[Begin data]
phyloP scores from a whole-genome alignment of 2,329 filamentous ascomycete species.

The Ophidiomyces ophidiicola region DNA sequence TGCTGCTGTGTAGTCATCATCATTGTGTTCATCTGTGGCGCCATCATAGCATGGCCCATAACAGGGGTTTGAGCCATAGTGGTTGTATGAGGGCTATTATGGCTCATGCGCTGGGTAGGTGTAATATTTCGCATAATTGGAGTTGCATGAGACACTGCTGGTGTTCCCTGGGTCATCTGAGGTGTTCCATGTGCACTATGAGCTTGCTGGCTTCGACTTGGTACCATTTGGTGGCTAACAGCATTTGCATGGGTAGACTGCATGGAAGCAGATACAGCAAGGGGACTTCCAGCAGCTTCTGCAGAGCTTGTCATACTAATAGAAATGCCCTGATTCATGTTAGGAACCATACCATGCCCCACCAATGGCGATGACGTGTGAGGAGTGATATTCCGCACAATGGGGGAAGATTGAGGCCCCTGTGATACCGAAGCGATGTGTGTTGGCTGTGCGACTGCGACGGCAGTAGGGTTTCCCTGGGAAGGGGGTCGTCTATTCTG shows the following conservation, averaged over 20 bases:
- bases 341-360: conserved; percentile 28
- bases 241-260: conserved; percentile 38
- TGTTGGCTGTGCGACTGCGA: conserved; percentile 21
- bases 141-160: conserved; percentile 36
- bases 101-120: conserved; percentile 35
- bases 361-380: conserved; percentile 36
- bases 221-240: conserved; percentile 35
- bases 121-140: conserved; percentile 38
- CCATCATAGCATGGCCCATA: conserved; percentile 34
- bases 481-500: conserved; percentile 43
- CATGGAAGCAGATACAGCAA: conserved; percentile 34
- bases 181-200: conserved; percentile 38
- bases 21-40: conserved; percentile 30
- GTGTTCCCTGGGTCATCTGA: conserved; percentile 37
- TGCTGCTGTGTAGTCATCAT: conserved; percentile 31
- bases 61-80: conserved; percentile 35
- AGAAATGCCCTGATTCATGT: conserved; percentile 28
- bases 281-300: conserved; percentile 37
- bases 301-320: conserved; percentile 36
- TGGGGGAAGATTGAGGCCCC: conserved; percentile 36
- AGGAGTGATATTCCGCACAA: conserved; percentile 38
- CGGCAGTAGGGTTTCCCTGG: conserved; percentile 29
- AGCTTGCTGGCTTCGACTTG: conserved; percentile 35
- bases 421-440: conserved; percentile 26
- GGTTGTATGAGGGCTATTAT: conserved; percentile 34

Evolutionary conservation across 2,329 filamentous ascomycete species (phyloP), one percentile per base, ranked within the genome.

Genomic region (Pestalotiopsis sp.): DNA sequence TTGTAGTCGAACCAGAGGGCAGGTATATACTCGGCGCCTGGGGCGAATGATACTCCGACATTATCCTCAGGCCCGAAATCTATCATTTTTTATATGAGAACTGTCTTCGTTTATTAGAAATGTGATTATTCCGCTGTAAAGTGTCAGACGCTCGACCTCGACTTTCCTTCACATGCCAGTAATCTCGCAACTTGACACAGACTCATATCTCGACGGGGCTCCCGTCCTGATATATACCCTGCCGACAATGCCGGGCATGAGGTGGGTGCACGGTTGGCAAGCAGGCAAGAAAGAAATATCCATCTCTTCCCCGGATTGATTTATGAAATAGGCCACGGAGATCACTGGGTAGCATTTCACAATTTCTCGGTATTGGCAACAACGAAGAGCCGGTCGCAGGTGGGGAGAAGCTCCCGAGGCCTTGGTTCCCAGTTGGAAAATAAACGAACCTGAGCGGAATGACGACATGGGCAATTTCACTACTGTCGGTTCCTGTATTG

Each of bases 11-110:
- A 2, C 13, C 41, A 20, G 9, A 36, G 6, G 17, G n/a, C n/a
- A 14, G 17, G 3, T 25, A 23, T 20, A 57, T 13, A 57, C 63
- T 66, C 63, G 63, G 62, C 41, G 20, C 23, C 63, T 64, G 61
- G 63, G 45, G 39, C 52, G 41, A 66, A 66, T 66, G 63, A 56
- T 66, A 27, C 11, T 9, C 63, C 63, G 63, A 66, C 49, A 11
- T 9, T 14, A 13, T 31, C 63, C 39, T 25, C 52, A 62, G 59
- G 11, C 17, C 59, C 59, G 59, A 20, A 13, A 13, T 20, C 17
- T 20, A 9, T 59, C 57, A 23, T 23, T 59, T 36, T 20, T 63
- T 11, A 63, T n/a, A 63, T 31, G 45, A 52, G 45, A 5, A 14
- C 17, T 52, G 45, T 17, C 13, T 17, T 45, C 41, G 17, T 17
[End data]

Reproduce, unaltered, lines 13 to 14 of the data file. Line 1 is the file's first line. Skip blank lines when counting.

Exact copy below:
- CATGGAAGCAGATACAGCAA: conserved; percentile 34
- bases 181-200: conserved; percentile 38